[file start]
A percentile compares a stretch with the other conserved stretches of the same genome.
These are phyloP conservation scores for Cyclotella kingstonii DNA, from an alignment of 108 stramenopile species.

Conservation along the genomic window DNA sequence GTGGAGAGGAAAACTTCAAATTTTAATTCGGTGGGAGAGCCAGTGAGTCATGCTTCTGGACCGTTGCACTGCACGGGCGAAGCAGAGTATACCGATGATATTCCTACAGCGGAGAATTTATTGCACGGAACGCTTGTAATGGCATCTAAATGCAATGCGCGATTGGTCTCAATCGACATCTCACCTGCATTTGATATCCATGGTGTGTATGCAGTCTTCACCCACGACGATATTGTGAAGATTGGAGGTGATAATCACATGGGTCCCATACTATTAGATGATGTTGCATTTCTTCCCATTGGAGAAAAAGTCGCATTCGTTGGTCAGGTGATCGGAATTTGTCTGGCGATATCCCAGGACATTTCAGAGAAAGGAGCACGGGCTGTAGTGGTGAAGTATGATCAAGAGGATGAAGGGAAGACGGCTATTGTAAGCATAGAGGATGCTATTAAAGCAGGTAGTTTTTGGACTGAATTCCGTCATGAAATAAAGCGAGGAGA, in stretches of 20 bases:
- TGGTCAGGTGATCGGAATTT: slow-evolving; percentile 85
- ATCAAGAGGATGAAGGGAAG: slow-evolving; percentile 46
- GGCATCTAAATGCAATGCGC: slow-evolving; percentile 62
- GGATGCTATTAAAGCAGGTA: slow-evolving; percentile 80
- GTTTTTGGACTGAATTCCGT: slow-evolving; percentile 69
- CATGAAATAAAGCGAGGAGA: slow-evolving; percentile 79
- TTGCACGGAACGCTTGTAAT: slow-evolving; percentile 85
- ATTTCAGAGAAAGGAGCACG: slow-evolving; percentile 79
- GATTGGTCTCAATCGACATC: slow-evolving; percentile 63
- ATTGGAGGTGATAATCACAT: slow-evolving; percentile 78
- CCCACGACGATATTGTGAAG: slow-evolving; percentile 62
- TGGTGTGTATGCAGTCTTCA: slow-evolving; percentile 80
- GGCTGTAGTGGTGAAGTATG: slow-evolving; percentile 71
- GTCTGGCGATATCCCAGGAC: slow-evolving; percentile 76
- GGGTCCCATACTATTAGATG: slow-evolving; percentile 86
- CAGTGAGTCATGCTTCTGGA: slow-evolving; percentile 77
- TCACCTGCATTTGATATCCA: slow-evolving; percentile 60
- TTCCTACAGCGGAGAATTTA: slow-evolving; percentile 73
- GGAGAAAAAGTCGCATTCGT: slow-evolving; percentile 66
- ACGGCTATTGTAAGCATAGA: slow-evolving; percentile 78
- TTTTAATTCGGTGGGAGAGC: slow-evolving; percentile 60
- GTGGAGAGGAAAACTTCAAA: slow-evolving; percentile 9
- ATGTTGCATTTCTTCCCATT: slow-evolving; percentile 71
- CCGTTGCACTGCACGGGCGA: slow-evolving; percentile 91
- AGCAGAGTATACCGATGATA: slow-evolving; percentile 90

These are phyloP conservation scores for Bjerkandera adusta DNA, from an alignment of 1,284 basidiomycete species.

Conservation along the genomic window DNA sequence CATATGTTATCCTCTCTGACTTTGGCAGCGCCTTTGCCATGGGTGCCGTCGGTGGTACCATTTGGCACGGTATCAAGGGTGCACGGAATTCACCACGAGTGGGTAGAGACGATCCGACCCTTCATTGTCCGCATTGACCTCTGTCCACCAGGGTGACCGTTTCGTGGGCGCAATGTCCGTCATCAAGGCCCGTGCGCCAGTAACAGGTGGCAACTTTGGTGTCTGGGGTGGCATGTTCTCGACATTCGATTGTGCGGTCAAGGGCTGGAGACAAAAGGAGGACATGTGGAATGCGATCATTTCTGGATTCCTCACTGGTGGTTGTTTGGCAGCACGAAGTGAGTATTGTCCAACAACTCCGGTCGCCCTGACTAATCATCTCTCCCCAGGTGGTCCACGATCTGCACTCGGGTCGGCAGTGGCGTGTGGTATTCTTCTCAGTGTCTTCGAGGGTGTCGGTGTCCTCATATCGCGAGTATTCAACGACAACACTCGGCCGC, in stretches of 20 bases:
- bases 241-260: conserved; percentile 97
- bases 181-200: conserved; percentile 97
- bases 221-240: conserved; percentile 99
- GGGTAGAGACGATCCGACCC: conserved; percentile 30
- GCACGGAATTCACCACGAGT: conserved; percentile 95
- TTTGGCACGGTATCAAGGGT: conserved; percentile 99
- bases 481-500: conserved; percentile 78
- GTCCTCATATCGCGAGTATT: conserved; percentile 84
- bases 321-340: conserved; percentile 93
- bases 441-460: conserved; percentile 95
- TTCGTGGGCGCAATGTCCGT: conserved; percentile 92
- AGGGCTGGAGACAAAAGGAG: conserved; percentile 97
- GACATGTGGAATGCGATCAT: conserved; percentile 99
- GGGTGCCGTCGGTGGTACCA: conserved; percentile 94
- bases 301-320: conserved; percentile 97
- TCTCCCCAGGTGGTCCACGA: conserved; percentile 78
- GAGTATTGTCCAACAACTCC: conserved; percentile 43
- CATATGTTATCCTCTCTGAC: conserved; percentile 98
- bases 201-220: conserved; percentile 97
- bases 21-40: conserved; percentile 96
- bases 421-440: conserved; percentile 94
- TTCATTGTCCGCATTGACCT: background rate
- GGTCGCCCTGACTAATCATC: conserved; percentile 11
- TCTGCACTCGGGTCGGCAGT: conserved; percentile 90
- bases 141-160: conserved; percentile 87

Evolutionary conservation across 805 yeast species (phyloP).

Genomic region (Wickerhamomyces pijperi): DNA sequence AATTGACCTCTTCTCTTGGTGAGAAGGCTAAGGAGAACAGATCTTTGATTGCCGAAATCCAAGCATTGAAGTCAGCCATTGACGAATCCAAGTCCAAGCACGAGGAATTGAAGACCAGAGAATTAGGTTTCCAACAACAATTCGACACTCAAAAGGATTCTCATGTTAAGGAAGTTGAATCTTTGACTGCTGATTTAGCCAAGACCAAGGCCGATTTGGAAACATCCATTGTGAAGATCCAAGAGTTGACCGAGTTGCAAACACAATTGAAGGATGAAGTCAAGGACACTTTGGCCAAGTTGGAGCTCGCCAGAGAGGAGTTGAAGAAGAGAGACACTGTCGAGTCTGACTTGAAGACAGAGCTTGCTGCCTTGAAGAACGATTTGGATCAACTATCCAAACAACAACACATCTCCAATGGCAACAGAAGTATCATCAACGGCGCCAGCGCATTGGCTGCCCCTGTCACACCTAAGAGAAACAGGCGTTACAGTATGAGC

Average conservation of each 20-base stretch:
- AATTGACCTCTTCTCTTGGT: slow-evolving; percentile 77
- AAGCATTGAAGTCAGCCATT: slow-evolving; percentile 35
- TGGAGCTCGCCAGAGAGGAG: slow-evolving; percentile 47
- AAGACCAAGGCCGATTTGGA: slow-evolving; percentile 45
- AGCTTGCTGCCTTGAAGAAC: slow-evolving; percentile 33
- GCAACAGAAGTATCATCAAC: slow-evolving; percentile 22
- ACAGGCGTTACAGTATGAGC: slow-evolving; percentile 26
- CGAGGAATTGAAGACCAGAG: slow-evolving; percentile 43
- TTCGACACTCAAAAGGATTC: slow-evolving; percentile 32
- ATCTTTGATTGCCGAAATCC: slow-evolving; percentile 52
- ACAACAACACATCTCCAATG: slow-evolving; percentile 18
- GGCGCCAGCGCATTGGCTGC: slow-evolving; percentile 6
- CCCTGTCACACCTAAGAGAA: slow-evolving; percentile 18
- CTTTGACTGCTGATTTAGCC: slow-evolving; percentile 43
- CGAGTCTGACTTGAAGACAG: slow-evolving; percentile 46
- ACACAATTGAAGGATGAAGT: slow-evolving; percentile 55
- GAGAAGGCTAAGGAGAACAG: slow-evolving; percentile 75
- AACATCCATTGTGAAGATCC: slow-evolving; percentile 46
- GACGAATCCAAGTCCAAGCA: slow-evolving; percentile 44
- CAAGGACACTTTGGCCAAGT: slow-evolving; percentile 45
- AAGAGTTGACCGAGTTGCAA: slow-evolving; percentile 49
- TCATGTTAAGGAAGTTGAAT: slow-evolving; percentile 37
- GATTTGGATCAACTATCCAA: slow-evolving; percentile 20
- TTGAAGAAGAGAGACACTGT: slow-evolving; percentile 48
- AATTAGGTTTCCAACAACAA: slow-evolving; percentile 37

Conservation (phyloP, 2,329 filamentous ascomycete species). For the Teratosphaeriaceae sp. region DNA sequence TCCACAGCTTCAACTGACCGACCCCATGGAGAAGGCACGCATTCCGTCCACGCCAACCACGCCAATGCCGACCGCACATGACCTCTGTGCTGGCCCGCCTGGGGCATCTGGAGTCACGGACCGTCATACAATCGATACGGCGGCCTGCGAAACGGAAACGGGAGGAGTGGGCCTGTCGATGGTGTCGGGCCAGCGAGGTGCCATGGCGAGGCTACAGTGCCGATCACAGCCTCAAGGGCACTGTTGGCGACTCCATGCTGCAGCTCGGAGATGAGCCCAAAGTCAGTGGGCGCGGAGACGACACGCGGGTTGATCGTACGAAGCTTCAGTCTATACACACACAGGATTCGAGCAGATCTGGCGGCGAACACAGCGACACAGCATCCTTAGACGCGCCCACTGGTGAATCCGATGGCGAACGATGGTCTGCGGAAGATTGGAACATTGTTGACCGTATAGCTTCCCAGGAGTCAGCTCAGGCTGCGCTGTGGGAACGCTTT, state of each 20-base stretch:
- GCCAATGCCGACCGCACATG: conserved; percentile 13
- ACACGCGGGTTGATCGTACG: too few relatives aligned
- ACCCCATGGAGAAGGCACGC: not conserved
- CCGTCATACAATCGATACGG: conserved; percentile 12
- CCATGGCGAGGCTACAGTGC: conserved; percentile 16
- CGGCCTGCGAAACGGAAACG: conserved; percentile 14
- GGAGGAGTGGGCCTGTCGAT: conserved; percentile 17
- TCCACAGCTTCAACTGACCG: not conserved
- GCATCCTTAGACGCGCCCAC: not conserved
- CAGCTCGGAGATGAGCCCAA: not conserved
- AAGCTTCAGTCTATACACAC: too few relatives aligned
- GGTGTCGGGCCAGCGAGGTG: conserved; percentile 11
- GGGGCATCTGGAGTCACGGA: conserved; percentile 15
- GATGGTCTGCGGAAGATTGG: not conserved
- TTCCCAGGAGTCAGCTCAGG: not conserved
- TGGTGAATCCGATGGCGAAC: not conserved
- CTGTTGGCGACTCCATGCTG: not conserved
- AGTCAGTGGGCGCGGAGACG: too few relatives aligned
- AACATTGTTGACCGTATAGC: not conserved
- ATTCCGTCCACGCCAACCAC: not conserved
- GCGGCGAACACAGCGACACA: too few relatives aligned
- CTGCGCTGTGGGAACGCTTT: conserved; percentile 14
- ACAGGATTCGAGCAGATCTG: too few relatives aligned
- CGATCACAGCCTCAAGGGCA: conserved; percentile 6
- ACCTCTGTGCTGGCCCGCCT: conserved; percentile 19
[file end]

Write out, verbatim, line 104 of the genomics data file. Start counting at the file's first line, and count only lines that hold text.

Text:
- ATTCCGTCCACGCCAACCAC: not conserved